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Proponents say pink salt is healthier than regular salt because of its extra minerals. (Photo: Stocksy/Alita Ong)
Pink is in this season — but not in the form of wrap skirts and platform shoes.
Instead of storming the runways, the rosy hue is making a splash on tabletops nationwide. Meet Himalayan pink salt: Once considered a niche purchase for foodies and health nuts, the specialty seasoning is now popping up everywhere (you can even buy it at Costco and Walmart). Proponents of the stuff say it has more minerals and is less processed than regular salt, making it a healthier option. Some even put pink salt crystals in their baths, with the idea that the minerals from the salt are good for the skin.
Pink salt is also hitting the spa circuit, with salt caves opening in nearly every state. These sodium-packed chambers are coated walls-to-ceiling with Himalayan salt, and piled inches deep on the floor. Visitors relax in them for about 45 minutes, reading books, napping, and even bringing their kids along to play. Some salt caves also disperse a fine pink saline mist into the air. Supposedly, breathing in while inside these oases improves your skin and helps sinus and respiratory conditions such as asthma and allergies.
But do all these supposed health claims of pink salt hold up? We grilled dietitians and MDs to find out whether the trend is really worth its salt.
THE CLAIM: Pink salt is healthier because it contains more minerals than the regular kind.
THE TRUTH: This claim doesn’t hold up. Himalayan salt is an unrefined, unprocessed raw mineral mined by hand from caves that formed 250 million years ago as ocean salt settled into geological pockets. Since it’s harvested in solid crystals, it’s thought to be more potent than colloidal sea salt, which is produced from evaporated water. Trace amounts of iron oxide lend Himalayan salt its signature ruddy pigment.
While all this certainly sounds intriguing, it doesn’t really have that big of an effect when it comes to potential nutritional benefits. “Pink salt is quite popular at the moment, but its health claims may be grossly overstated,” registered dietitian Rene Ficek, lead nutrition expert at Seattle Sutton’s Healthy Eating, tells Yahoo Health.
Although Himalayan salt contains key minerals like phosphorus, bromine, boron, and zinc, among others, Americans are not deficient in these in the first place, or we’re already consuming better sources of these nutrients elsewhere. “The truth is that the amount of minerals is too miniscule to make any measurable difference, and we already consume plenty of the same nutrients from other elements of our diet — grains, vegetables, and meat,” Ficek notes.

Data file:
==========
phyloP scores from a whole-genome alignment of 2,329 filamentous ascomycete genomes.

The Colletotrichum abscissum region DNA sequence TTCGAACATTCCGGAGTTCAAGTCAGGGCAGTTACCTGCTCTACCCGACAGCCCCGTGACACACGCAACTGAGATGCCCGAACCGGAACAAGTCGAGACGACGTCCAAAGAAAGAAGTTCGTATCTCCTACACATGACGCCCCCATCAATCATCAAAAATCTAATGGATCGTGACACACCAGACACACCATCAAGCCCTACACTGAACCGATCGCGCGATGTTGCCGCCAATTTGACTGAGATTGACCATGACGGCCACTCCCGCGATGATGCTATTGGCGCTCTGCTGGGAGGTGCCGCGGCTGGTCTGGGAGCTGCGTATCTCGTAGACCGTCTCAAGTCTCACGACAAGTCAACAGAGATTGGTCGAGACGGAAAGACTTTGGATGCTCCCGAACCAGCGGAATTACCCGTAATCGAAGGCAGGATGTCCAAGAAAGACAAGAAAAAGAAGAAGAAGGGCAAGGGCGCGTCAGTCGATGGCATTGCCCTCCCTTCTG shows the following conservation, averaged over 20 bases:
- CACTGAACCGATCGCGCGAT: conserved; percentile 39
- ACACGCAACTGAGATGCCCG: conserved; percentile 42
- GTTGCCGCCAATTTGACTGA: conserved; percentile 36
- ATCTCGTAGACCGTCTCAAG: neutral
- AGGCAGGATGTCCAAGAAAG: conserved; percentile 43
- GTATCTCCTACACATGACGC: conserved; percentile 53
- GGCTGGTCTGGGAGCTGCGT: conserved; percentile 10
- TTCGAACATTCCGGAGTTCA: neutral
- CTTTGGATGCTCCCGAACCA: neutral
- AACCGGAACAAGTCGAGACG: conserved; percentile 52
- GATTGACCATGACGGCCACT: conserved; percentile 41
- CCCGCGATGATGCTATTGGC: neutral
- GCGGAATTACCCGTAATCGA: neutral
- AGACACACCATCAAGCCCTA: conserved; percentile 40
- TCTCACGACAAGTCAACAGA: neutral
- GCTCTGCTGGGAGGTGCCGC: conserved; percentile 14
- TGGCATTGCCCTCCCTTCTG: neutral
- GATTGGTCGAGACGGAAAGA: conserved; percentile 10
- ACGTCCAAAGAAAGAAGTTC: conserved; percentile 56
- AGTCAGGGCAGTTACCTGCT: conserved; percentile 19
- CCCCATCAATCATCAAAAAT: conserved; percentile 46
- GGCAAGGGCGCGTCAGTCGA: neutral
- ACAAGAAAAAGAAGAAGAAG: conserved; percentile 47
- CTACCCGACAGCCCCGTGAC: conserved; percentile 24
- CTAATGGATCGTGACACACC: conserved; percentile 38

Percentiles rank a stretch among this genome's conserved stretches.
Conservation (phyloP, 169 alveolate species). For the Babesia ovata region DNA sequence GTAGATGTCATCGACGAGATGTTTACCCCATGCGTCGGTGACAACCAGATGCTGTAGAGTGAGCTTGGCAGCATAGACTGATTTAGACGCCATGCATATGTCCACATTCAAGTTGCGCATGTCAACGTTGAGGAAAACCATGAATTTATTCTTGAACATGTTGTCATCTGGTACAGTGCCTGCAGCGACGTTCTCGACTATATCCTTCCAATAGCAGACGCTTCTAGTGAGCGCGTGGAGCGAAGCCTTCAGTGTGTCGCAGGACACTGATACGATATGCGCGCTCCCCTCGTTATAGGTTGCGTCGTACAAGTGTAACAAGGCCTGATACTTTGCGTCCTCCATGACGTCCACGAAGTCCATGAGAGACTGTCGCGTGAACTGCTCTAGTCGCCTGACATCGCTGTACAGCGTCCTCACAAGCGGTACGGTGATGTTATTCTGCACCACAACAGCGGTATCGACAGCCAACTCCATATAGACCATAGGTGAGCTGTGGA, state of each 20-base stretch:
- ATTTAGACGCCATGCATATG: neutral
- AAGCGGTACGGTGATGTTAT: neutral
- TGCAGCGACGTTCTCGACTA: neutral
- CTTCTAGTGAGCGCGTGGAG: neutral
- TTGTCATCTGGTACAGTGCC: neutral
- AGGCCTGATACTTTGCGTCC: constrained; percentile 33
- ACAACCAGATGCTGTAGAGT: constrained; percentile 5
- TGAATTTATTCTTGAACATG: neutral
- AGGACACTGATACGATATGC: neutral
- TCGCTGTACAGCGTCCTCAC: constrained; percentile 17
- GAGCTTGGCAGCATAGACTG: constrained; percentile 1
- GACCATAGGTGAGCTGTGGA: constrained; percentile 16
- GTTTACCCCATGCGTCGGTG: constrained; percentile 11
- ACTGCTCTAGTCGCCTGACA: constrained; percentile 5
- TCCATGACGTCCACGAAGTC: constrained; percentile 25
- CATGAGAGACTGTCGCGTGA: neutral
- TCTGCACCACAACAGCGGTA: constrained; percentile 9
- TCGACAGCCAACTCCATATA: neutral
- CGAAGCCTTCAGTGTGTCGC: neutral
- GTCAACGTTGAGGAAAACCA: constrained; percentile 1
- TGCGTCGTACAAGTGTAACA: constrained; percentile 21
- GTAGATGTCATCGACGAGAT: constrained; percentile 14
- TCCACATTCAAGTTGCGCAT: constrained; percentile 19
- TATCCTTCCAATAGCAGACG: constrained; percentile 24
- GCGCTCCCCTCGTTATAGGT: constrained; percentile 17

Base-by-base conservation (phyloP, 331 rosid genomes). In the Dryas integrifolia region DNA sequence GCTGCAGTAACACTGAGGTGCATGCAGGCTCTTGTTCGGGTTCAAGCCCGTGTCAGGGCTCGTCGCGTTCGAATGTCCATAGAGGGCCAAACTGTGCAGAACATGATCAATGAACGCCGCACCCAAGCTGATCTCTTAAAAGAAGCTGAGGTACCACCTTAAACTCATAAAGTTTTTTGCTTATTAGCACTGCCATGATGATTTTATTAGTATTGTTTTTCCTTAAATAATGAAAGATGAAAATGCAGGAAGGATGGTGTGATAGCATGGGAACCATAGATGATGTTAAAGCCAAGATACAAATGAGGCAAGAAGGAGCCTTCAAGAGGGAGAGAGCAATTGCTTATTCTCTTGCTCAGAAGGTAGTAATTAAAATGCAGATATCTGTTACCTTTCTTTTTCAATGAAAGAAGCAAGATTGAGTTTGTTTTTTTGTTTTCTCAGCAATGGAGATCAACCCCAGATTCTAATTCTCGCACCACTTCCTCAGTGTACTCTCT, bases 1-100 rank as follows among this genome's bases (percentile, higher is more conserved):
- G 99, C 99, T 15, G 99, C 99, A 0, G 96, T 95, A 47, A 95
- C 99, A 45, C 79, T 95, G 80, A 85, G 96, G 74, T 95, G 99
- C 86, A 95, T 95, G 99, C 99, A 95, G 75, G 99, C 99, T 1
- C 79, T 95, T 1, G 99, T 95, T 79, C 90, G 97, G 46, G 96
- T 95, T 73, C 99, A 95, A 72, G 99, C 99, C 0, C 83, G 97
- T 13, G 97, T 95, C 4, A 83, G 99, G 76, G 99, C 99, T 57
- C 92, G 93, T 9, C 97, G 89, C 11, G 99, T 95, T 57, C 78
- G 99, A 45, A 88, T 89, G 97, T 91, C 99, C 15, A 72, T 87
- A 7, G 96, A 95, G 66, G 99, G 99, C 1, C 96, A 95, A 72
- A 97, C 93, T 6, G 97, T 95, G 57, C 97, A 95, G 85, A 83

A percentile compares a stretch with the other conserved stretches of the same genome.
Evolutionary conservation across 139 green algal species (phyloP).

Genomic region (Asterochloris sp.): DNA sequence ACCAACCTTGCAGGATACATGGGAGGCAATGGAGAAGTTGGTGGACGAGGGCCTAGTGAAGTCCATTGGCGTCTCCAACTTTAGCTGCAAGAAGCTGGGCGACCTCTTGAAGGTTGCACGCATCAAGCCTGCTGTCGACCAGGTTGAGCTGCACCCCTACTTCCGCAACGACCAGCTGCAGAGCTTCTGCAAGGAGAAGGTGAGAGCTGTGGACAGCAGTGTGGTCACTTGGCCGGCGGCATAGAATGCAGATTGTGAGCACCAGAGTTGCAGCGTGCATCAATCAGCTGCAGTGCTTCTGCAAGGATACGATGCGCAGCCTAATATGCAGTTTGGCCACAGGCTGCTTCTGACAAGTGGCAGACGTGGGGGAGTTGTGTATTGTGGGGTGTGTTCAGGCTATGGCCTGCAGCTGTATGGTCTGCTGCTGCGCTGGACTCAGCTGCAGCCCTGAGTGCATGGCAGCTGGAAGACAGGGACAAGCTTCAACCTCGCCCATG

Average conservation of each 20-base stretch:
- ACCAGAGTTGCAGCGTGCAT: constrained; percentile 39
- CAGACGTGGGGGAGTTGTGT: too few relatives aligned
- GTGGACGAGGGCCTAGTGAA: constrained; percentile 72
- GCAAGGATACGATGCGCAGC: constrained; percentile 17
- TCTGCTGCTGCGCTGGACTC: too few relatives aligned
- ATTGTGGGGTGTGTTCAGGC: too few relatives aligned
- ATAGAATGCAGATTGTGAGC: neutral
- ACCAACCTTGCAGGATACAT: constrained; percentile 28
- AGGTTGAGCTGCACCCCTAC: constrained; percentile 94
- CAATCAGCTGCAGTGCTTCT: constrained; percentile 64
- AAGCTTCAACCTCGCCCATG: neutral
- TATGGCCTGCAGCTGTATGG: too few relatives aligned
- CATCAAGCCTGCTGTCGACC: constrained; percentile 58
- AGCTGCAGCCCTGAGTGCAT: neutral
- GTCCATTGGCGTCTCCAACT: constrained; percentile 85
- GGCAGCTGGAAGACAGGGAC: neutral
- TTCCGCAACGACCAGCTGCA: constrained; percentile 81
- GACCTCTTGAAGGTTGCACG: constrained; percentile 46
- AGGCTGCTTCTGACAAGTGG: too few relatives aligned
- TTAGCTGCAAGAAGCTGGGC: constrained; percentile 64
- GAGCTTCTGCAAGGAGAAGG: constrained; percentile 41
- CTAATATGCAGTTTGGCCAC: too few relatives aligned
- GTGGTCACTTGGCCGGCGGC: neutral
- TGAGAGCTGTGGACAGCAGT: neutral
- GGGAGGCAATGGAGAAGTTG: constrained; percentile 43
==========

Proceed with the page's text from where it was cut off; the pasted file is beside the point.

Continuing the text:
Another thing to consider is that, unlike pink salt, table salt has added iodine, which is important for thyroid function and metabolism. “The government started supplementing salt with iodine in the 1920s to prevent iodine deficiency disorders,” says Ficek. Since we don’t get much iodine from other foods (the richest natural source of it is seaweed, and it’s also found in dairy and eggs), completely shutting off regular salt can have negative side effects. That said, packaged foods and restaurant meals are generally prepared using plain salt, so unless you cook exclusively at home with the Himalayan type, you don’t have to worry.
Related: 9 Nutrients Even Healthy People Miss
THE CLAIM: Pink salt is less processed than table salt.
THE TRUTH: This claim is bunk. While it’s true that regular salt often contains anti-caking agents and that some nutrients are lost in the process of finely grinding up the granules, the impact of all this on our well-being is minimal. Some people also point out that sea salt may have more pollutants (from waste in the oceans) compared to the pink, cave-mined varieties. “The idea of eating a pure, unprocessed food comes off as more healthful, but in this case it doesn’t really have an advantage,” says Ficek. “The amount of contaminants is so tiny that our body is easily able to eliminate them.”
Still, there is one perk to going pink: Himalayan salt tends to be stone-ground, so it has bigger granules than table salt — as a result, you end up eating a bit less. (A teaspoon of fine salt will add up to more sodium in volume overall than a teaspoon of coarse salt, which has more air pockets between the particles.) “This can make a small difference in lowering overall salt consumption, which is a great thing,” says Ficek. “The more salt you eat, the more fluids you retain, and the harder it is for your heart to work to process these fluids, which can increase blood pressure.”